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Re: The Anti-ESG portfolio

Post by unclescrooge »

Broken Man 1999 wrote: Mon Nov 23, 2020 6:18 pm
unclescrooge wrote: Mon Nov 23, 2020 5:38 pm Is it possible to construct a global portfolio of stocks that are non-ESG using solely ETFs?

For example, I only want to invest in companies that pollute our oceans, sell drugs, weapons, tobacco and alcohol, mistreat or underpay their employees, try to cheat their employees out of health care, are always fighting discrimination lawsuits, etc.

It's not that I support these actions in anyway, but with the large push towards ESG investing, it seems those companies will get overbid and overvalued, resulting in lower long term returns.

So I'd like to actively exclude them and construct a portfolio around this.
Years ago when the states were settling suits with the tobacco companies, Philip Morris was beaten down pretty badly. I bought some, figuring since the states had turned the tobacco companies into cash cows, they weren't going to hurt the companies so much that the income streams would be affected. I made a nice chunk of change on that buy.

unclescrooge, your play might work out similarly to mine. I would caution you to wait, however, as the squeeze hasn't been put on these companies yet. But, it will come. No doubt in my mind.

Broken Man 1999
I remember those days - probably around 20 years ago when Phillip Morris had a yield of 13%. I almost bought it, but instead held on my tech stocks and watch them all go out of business. :oops:

Good thing I was young and poor!
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Re: The Anti-ESG portfolio

Post by unclescrooge »

arcticpineapplecorp. wrote: Mon Nov 23, 2020 6:17 pm i was going to mention the vice fund.

but here's the thing(s):

1. to stray from the market (in either direction, esg OR NOT) is to assume that you know more/better than the market.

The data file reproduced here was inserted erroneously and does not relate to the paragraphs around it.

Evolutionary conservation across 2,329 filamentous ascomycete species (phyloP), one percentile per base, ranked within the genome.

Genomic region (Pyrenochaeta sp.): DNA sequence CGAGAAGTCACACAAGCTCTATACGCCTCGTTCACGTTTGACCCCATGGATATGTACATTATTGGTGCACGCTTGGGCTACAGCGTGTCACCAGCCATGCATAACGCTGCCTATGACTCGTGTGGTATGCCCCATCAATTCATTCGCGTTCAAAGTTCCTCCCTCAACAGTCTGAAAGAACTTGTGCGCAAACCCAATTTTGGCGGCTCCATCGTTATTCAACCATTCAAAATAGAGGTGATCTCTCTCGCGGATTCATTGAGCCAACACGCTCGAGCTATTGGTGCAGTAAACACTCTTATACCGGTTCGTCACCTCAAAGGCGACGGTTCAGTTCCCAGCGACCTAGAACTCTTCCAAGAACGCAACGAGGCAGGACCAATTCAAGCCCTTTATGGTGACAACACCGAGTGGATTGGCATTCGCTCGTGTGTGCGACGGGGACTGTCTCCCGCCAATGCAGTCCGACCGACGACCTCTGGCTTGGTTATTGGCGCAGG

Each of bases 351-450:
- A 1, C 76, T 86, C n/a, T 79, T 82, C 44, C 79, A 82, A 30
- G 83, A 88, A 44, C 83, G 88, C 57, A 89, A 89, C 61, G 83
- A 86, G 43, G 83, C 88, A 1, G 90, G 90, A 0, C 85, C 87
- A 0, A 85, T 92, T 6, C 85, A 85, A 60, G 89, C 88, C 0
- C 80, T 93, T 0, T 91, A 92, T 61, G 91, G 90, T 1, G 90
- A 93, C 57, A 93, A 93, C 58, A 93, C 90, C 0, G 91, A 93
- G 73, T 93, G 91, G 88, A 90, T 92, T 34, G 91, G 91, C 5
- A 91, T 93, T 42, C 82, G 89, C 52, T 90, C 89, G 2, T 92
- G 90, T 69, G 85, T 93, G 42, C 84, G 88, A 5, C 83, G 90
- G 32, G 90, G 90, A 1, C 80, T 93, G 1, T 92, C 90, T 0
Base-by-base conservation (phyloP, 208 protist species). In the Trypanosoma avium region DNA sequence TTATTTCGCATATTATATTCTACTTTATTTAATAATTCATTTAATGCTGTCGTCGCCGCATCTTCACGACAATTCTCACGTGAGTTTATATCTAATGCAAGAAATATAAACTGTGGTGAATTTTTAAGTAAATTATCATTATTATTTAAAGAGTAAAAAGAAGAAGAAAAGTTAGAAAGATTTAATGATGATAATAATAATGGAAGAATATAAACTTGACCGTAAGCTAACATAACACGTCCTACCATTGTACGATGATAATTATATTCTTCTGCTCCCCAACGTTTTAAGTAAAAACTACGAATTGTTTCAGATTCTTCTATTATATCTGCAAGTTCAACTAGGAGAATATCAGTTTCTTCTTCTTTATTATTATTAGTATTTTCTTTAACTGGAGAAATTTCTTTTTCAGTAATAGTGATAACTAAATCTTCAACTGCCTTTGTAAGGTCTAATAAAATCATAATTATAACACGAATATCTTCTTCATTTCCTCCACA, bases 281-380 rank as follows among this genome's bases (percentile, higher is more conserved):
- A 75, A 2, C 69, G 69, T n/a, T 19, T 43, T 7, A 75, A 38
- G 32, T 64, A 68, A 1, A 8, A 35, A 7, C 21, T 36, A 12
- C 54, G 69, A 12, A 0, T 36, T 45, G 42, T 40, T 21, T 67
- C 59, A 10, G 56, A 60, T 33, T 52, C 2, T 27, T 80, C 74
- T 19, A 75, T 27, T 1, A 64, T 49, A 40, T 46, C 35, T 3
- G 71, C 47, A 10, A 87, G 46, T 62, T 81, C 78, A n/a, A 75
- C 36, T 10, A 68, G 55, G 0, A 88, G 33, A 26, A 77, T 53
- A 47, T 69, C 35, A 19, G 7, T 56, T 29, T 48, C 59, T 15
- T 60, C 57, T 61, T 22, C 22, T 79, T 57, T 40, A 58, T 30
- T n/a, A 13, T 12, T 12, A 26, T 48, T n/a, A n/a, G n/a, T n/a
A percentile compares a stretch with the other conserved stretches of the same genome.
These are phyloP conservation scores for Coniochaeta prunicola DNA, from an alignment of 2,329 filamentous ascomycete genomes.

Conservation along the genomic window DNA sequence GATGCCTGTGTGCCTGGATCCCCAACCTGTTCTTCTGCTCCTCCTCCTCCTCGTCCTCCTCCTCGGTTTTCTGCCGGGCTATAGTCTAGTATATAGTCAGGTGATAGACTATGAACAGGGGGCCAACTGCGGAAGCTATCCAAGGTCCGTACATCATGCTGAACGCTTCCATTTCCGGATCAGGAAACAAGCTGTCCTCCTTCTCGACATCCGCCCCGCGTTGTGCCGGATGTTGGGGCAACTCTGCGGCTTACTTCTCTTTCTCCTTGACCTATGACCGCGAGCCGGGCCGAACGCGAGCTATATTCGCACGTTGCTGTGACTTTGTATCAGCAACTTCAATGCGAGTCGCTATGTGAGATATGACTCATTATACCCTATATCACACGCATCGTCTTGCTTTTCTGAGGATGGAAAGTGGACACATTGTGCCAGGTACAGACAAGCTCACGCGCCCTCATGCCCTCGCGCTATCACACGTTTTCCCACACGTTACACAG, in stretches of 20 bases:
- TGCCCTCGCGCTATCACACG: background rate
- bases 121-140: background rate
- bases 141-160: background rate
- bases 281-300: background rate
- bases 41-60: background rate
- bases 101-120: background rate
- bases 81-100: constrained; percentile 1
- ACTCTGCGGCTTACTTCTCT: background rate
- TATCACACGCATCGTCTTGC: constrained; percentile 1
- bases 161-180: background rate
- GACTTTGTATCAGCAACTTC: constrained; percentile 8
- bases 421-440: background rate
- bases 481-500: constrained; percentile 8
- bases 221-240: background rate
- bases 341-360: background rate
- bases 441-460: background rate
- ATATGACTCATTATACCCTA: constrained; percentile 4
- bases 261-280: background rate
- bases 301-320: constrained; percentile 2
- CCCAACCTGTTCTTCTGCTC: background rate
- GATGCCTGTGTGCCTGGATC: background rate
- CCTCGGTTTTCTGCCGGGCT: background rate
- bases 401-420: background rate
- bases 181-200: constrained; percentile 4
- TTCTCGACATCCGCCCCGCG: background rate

2. do you?
3. could you be wrong with such a strategy?
4. if you've thought of this strategy, haven't others too?
5. If so, isn't that knowledge/assumption already baked into the market and/or the prices of stocks for which you seek?
6. is it possible for the anti esg companies to be beaten down then or might they be valued according to all available information to all investors all the time?
Very valid points!

Based on the valuations of companies in low-vol/high-growth strategies it appears the market is favoring those over anti-ESG.

But I frequently make directional bets based on valuation and at least in the past 15 years those have mostly gone my way. Although whether the juice is worth the squeeze is debatable.

But I see your point and I mostly agree.
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Re: The Anti-ESG portfolio

Post by unclescrooge »

SmileyFace wrote: Mon Nov 23, 2020 5:54 pm I laughed out loud reading your post and then realized you were (maybe?) serious. And giving it some thought you might actually make a killing on this idea!
It started as a being tongue-in-cheek but i think the idea has merit. The question is whether it can be implemented in a cost/tax efficient manner.
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Re: The Anti-ESG portfolio

Post by retire2022 »

unclescrooge wrote: Mon Nov 23, 2020 6:27 pm
SmileyFace wrote: Mon Nov 23, 2020 5:54 pm I laughed out loud reading your post and then realized you were (maybe?) serious. And giving it some thought you might actually make a killing on this idea!